Atomic bomb explosion

One of the mysteries of WWII is why Germany did not build the atomic bomb. By summer 1939 they had two development programs running. In September they combined under the leadership of Werner Heisenberg, perhaps the world’s most qualified scientist to lead the program in terms of reputation, experience, and skill. Germany had the industrial resources, uranium ore (in Czechoslovakia), scientific talent, and financial resources (see the last section) to build the bomb. But they didn’t.

The US shifted the Manhattan Project into high gear two years after the German program began, on 9 October 1941 when FDR decided to build the bomb. We had an operational reactor in December 1942, which the NAZI’s never accomplished. We exploded the first bomb in July 1945, after three years and nine months of work.

Most of the senior scientists in the NAZI bomb program shared five goals, which produced this disparity of results between their results and ours. First, to not build a bomb. Second, to avoid questions from the Gestapo about treason. Third, to keep their younger scientists out of the army (their enlistment would follow the program’s end). Fourth, to continue their atomic research. Fifth, to avoid persecution by the German people after the war for failing to build the bomb. They accomplished all five goals, one of the rare moral successes of WWII. This demonstration of what individuals can do should inspire us today.

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For 50 years Republicans have fought against treaties that brought peace

Summary:  To understand the dynamics and stakes of the Iran deal we should look at our past, rather than conservatives’ confident warnings about the future. The peace we’ve enjoyed for decades results in part from 50+ years of arms control treaties — all strenuously fought by the Right. We can learn much from their false predictions, as they’re repeated today about Iran.

Atomic bomb explosion

Contents

  1. Unceasing war.
  2. Clinton takes a turn.
  3. Obama negotiates a New START.
  4. Reagan the peacemaker.
  5. Conclusions.
  6. For More Information.

(1)  Unceasing war

The far-right’s grand strategy since WWII has been one of unceasing war and rigid opposition to all arms control treaties (we are always in 1938 Munich; are foes are always NAZI Germany). We see that in their opposition to a deal with Iran (where the likely alternative is war), just as we saw in their support for the continued above ground nuclear testing that was blanketing the world with radioactive fallout. Even after a full-court press by Kennedy, 19 Senators voted in 1963 against the first Nuclear Test Ban Treaty JFK negotiated in 1963. Fortunately saner people prevailed.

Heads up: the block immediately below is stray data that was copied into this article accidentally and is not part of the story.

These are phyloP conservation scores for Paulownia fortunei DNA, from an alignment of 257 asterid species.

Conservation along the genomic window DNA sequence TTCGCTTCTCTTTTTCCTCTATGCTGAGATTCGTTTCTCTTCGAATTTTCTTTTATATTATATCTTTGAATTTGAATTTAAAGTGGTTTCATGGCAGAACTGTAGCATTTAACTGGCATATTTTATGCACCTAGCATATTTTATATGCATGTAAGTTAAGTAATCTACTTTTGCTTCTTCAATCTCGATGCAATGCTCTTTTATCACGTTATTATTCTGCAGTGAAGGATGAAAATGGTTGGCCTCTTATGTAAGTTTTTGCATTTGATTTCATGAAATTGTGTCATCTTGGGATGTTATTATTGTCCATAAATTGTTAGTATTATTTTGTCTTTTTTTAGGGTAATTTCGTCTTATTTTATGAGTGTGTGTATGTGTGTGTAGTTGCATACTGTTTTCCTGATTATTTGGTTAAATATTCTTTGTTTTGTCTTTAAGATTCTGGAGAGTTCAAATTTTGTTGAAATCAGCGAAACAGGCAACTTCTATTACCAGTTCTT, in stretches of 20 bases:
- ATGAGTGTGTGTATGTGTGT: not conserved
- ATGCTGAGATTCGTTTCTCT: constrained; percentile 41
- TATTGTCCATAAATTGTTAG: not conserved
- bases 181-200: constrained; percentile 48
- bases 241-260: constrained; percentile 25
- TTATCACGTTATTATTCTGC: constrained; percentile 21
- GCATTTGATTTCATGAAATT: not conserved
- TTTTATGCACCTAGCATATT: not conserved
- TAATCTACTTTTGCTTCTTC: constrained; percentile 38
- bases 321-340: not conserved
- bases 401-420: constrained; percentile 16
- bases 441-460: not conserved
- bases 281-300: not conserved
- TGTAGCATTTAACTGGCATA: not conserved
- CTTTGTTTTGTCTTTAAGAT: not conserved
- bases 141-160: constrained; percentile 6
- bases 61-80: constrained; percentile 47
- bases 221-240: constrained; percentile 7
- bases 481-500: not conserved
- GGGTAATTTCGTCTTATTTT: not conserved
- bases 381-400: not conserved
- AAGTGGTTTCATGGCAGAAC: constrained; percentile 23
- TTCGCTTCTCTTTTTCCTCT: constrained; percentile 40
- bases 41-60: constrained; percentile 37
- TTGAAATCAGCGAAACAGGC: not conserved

To get an idea of the results if the conservatives had won, read the National Institute of Health’s pages about exposure to radioactive Iodine-131 from fallout. These debates would play out repeatedly during the next 6 decades, but not always with a happy ending.

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Martin van Creveld asks: the more, the better for nuclear proliferation?

Summary:  For over a decade the US and Israel have scared us with stories about the imminent threat of Iran’s nukes, a louder version of a game they’ve played since 1984. Here Martin van Creveld gives a very different view of the problem.  (1st of 2 posts today.}

Nuclear Kraken

Release the Kraken! Art by lchappell

 

More May Be Better

By Martin van Creveld
From his website, 2 April 2015

Here with his generous permission

 

Spread of Nuclear Weapons: More May be Better was the title of an article published back in 1981 by the redoubtable political scientist Kenneth Waltz. Going against the prevailing wisdom, Waltz argued that nuclear proliferation might not be all bad. Nuclear weapons, he wrote, had prevented the US and the USSR from going to war against each other; as, by all historical logic since the days of Athens and Sparta in the fifth century BC, they should have done. Instead they circled each other like dogs, occasionally barking and baring their teeth but never actually biting. Such was the fear the weapons inspired that other nuclear countries would probably follow suit.

To quote Winston Churchill, peace might be the sturdy child of terror.

Since then over thirty years have passed. Though Waltz himself died in 2013, his light goes marching on. At the time he published his article there were just five nuclear countries (the US, the USSR, Britain, France, and China). Plus one, Israel, which had the bomb but put anybody who dared say so in jail. Since then three (India, Pakistan, and North Korea) have been added, raising the total to nine. Yet on no occasion did any of these states fight a major war against any other major, read nuclear, power.